Professor Lee Berger kept his audience spellbound as he explained the significance of the world-famous Australopithecus sediba discovery during a public lecture in the new science stadium at the University of the Witwatersrand (Wits) on Tuesday, September 13.
The ancient fossil skeletons MH-1 and MH-2 that date back 1,977-million years, were first unearthed in 2008 at the Malapa Cave site in the Cradle of Humankind. Berger and his team suspect the site was a major “death trap”, as the cave systems contain a variety of other animal fossils untouched by predators. It was likely that they were trying to reach water, and fell to their death.
Speaking of sediba, Berger told the audience this was the most complete early hominid species discovered. “We are going to see some truly remarkable things as we uncover more of the dig site. There are at least four other individual [skeletons] we can see on the surface, and we haven’t even begun to dig further.”
The original fossils of MH-2 are currently on display at the Maropeng Visitor Centre until September 25, 2011.
The fossil dating of sediba has been the most accurate produced, and scientists have been able to pinpoint the exact age of the remains to within 2000 years – an astonishing accomplishment. In this way, Berger explains that the discovery will revolutionise the importance of fossil finds in South Africa, because other experts will be able to contextualise future discoveries, and where they fit into the bigger picture.
The foot, pelvis and hand of MH-2 are also the most complete hominid fossils found of that particular body part, and Berger described the makeup of sediba as “a biped with a difference”.
“Had the talus (ankle) and calcaneus (heel) been 10cm apart, we would have [classified] the [fossils] as a different species. We have a part that seems to be chimp-like, while elsewhere the shape is extremely human-like. It shouldn’t work by all our existing models. The hand attaches to the arm like that of a chimpanzee’s, and that shouldn’t happen.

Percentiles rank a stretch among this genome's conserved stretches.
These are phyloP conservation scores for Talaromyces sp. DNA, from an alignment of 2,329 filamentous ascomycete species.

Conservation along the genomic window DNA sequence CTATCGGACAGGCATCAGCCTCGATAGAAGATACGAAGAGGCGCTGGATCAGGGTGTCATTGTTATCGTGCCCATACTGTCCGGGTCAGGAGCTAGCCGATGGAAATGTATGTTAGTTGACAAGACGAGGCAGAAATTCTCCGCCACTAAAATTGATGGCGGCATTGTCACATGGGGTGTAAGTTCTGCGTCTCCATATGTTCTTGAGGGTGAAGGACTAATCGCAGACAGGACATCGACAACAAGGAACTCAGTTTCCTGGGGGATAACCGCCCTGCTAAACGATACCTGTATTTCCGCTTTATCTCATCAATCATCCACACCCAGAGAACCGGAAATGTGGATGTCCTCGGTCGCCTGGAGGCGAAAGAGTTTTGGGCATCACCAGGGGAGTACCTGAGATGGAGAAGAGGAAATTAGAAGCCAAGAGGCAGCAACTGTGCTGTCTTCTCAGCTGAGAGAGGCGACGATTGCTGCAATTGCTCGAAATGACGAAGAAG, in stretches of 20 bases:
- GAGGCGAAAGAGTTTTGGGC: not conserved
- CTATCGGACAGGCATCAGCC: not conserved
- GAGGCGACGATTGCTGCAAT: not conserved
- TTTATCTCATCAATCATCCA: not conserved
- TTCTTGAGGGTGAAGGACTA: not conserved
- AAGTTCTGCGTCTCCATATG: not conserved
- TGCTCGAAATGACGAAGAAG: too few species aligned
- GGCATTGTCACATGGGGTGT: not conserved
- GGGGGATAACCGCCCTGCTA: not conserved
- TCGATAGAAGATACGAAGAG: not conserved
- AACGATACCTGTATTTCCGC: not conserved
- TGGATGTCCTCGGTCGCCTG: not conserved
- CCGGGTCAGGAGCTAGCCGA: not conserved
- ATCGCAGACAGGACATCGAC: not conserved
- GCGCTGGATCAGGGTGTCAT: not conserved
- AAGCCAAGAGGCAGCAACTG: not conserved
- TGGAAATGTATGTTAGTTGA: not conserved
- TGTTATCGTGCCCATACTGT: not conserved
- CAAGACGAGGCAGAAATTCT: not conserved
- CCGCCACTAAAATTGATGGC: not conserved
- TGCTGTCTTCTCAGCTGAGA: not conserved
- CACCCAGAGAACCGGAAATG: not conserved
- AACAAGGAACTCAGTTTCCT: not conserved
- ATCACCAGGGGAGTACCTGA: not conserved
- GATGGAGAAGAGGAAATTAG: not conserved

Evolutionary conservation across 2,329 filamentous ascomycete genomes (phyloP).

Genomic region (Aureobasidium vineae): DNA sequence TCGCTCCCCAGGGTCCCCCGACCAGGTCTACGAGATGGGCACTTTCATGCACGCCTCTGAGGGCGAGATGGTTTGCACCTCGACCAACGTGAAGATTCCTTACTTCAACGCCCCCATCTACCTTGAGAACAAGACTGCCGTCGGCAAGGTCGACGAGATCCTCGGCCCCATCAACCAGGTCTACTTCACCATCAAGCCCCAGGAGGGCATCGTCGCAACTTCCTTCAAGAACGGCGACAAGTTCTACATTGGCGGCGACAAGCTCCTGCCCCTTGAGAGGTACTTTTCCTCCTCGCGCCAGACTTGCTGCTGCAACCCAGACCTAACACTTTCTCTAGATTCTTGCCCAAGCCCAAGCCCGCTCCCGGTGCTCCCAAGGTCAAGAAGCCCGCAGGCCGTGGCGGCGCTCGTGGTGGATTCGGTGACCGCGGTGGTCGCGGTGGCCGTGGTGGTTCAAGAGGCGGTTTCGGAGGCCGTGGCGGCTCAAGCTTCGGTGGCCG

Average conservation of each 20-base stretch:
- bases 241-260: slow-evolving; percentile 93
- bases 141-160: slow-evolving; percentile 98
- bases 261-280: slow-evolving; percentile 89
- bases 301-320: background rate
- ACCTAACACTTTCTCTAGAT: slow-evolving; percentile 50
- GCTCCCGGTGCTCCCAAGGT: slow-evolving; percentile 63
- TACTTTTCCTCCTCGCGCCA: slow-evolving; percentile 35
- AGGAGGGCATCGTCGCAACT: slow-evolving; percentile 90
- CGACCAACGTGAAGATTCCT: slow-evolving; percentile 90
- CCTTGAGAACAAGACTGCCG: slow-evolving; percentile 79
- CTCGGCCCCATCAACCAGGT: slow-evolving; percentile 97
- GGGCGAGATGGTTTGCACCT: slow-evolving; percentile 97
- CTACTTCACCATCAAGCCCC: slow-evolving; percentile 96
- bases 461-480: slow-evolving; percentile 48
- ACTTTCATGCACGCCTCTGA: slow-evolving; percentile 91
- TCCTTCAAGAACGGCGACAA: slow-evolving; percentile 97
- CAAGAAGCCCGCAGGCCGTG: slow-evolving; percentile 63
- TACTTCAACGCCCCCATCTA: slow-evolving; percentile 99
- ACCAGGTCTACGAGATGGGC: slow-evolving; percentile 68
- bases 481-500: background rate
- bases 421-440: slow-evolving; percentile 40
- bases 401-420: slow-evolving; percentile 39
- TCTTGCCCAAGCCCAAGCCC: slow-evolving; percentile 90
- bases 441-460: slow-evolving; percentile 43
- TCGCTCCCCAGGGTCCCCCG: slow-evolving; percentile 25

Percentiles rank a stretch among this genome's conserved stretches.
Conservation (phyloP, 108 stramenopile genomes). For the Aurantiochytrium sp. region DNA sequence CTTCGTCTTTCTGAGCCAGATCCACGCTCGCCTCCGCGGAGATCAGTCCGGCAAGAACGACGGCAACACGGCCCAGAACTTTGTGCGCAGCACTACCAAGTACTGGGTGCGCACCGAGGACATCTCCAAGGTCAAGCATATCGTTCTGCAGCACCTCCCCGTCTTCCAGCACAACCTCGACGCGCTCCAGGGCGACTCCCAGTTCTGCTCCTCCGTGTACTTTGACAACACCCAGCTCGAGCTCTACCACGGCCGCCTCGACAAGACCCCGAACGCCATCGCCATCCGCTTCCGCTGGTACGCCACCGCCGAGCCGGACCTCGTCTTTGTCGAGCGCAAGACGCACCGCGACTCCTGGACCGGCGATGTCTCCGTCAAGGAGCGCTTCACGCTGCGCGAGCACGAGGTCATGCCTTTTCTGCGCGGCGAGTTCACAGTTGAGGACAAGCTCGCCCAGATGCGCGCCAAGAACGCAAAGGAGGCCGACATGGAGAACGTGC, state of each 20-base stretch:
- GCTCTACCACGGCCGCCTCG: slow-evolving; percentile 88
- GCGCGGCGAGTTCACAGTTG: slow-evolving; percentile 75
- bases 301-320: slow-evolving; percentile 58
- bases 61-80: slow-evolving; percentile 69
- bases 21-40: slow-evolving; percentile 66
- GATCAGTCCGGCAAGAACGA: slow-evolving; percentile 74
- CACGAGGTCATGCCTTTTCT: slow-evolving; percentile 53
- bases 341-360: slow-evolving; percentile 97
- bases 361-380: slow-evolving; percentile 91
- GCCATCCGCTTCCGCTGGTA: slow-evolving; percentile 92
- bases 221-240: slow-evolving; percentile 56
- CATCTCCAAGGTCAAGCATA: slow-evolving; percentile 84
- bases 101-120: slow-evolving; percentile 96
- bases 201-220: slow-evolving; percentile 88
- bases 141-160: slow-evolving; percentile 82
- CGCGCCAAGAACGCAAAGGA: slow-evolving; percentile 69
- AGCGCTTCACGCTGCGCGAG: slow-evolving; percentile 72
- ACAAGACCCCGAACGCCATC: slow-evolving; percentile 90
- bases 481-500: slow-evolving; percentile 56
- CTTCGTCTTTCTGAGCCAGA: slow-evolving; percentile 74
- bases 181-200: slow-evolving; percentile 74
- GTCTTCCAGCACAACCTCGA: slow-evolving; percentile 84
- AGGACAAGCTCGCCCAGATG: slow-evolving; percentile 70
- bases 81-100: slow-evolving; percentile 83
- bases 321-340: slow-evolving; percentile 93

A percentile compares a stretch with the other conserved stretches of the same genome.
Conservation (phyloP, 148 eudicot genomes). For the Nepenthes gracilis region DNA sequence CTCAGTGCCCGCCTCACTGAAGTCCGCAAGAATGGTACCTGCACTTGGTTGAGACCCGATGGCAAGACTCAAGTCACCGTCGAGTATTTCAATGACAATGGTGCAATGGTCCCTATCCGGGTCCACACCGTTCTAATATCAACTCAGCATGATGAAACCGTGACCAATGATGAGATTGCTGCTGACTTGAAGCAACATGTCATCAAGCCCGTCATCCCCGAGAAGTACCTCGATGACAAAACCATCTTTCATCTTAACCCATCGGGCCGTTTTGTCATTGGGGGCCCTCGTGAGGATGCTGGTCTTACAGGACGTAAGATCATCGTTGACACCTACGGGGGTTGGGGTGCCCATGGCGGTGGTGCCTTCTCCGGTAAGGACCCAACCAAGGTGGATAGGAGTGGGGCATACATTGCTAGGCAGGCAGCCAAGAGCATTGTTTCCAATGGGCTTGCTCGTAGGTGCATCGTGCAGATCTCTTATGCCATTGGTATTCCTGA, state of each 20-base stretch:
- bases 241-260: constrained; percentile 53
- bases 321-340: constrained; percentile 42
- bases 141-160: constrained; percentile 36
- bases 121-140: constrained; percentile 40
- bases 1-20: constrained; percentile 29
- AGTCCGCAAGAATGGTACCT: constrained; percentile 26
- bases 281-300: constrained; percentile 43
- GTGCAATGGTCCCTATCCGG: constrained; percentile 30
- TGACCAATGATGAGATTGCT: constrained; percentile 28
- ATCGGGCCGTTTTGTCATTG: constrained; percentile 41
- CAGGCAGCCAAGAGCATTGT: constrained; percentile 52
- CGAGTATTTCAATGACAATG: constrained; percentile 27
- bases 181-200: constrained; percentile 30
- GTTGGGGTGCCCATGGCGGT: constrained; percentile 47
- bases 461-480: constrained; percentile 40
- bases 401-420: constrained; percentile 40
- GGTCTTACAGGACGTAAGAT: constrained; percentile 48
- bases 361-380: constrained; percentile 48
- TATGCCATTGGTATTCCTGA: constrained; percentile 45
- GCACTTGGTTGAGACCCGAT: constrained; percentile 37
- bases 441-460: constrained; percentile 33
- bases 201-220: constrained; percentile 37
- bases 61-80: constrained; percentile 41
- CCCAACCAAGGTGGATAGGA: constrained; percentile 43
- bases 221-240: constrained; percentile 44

“We don’t know what the heck is going on and neither do our colleagues, which is why this is so exciting,” said Berger of the confusing evidence.
The composition of the hand, which is complete save for a few small bones, indicates that sediba was a tool-user. “We’ve got a strange creature here,” said Berger, explaining it was possibly a direct ancestor of our direct ancestor, Homo erectus. “What we’re seeing in sediba is a jack of all trades and a master of none.”
The discovery has also imparted a vital lesson for Berger and the team.
“Ten years ago, it was thought that every major fossil find of every hominid family tree had been discovered, and that we would be putting together small parts of the same story,” said Berger. “But this proves we still don’t know what’s out there, that there is still a wealth of discoveries to uncover. We need to get more scientists into the field and breed a sense of exploration among them, and we will find more incredible things.”
Deputy vice chancellor of advancement and partnerships at Wits, Professor Rob Moore, said, “It’s an extraordinary privilege to work with scientists like Lee, who are changing the way science happens.”
Last night’s lecture was the first in a series that will showcase the research done in the field of palaeosciences at Wits. These lectures are in a build-up to 2012, which is the 90th anniversary of the university.
“We are planning to launch a combined research institute of evolutionary science which will combine the work done by Professor Bruce Rubidge’s Bernard Price Institute, the work done by the Institute for Human Evolution where Professor Berger works, and work done in the field of archaeology,” said Moore.